Prevalence of PPD on D30-40 depending on the EPDS score on D2 and correlation between the scores on D2 and D30-40

Table 2 shows a significant difference in the prevalence of PPD at D30-40 between the group of women with EPDS score ≥9 and the control group (p = 0.006). 16% of the women who scored 9 or more on the EPDS on D2 suffered from PPD on D30-40. Those women were 1.25 times more likely to develop PPD (95% CI 1.13-1.38). A positive correlation was noted between EPDS scores on D2 and D30-40 (r = 0.5091, p < 0.0001).
Table 2

Comparison of the prevalence of PPD at D30-40 between the two groups

 

EPDS score at D2

  
 

<9

≥9

p *

OR [IC 95%]

N

78

71

  

PPD at D30-40

4 (5.1%)

15 (21.1%)

0.006

1.25 [1.13-1.38]

*Significance threshold p ≤ 0.05.

Characteristics of women suffering from PPD

On D30-40, there was a higher percentage of family history of depression (p = 0.001), maternal diseases (p = 0.003), transfers to adult ICU (p = 0.043) and transfers to neonatal ICU (p = 0.05) among the women who suffered from PPD in comparison with those who did not (Table 3).
Table 3

Comparaison of the chracteristics of women both groups at D30-40

  

Absence of PPD n (%)

Presence of PPD n (%)

p*

N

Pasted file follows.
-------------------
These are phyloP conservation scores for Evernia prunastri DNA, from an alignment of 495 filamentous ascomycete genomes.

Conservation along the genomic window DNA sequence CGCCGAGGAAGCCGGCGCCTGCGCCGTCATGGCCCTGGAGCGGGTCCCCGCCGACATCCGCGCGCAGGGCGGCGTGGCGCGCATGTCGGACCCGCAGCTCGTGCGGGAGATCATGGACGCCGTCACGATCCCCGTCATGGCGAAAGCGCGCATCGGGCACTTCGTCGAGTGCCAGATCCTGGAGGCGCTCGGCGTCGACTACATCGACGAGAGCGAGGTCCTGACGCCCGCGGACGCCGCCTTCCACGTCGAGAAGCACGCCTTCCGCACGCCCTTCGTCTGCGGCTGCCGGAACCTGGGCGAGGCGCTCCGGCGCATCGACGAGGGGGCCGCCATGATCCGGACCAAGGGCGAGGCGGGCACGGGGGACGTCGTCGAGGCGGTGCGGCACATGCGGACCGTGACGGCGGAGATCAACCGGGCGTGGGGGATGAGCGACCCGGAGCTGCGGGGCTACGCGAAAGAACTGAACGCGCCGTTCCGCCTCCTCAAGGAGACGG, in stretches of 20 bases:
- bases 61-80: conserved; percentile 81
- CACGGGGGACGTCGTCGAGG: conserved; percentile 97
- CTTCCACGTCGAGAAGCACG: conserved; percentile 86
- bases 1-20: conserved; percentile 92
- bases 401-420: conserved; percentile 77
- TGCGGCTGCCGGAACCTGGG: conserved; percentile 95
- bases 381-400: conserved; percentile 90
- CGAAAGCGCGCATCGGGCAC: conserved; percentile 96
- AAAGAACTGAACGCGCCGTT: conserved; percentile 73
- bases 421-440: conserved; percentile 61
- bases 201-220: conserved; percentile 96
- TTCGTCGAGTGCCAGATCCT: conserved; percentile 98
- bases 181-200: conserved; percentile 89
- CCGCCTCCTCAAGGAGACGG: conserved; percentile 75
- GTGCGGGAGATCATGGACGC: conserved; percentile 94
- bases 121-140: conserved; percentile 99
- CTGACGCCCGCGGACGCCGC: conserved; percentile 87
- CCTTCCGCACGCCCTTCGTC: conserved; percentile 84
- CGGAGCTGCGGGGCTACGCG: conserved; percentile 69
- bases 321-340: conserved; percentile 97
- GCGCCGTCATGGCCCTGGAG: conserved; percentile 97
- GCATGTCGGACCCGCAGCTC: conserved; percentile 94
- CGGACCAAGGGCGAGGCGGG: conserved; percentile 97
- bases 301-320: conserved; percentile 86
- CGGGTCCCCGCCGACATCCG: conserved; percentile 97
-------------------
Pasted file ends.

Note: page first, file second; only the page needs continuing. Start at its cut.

130 (87.2%)

19 (12.8%)

 

Mean Age

 

31.7

32.6

0.477

Region of Residency

Beirut

40 (30.8%)

4 (21.0%)

0.653

 

South

6 (4.6%)

1 (5.3%)

 
 

Mount-Lebanon

75 (57.7%)

12 (63.1%)

 
 

North

3 (2.3%)

1 (5.3%)

 
 

Bekaa

4 (3.1%)

1 (5.3%)

 
 

Nabatiyeh

2 (1.5%)

0 (0%)

 

Lebanese

Yes

128 (98.5%)

19 (100%)

1.000

 

No

2 (1.5%)

0 (0%)

 

Education

Elementary

0 (0%)

1 (5.3%)

0.075

 

Intermediate

10 (7.7%)

0 (0%)

 
 

Secondary

7 (5.4%)

3 (15.8%)

 
 

University

90 (69.2%)

11 (57.9%)

 
 

Postuniversity

19 (14.6%)

4 (21%)

 
 

Other

4 (3.1%)

0 (0%)

 

Occupation

Unemployed

32 (25%)

5 (26.3%)

0.470

 

Employee

64 (50%)

8 (42.1%)

 
 

Executive

12 (9.4%)

4 (21.1%)

 
 

Liberal profession

20 (15.6%)

2 (10.5%)

 

Family Support

Absent

7 (5.4%)

4 (21.1%)

0.060

 

Present

123 (94.6%)

15 (78.9%)

 

Personnal History of Depression

Yes

9 (7%)

4 (21.1%)

0.066

 

No

120 (93%)

15 (78.9%)

 

Family History of Depression

Yes

9 (7%)

7 (36.8%)

0.001

 

No

120 (93%)

12 (63.2%)

 

Perception of Pregnancy

Easy

54 (41.9%)

4 (21.1%)

0.130

 

Average

44 (34.1%)

7 (36.8%)

 
 

Difficult

31 (24%)

8 (42.1%)

 

Perception of Delivery

Easy

44 (34.4%)

4 (22.2%)

0.544

 

Average

41 (32%)

6 (33.4%)

 
 

Difficult

43 (33.6%)

8 (44.4%)

 

Newborn’s gender

Male

63 (48.5%)

12 (63.2%)

0.326

 

Female

67 (51.5%)

7 (36.8%)

 

Pregnancy Term

<36 WG

10 (7.8%)

3 (15.8%)

0.473

 

36-40 WG

109 (84.4%)

15 (78.9%)

 
 

>40 WG

10 (7.8%)

1 (5.3%)

 

Delivery route

Vaginal

27 (20.8%)

3 (15.8%)

0.553

 

Vaccum

30 (23.1%)

2 (10.5%)

 
 

Forceps

2 (1.5%)

0 (0%)

 
 

Vaccum + Forceps

1 (0.8%)

0 (0%)

 
 

C-section

70 (53.8%)

14 (73.7%)

 

Birth order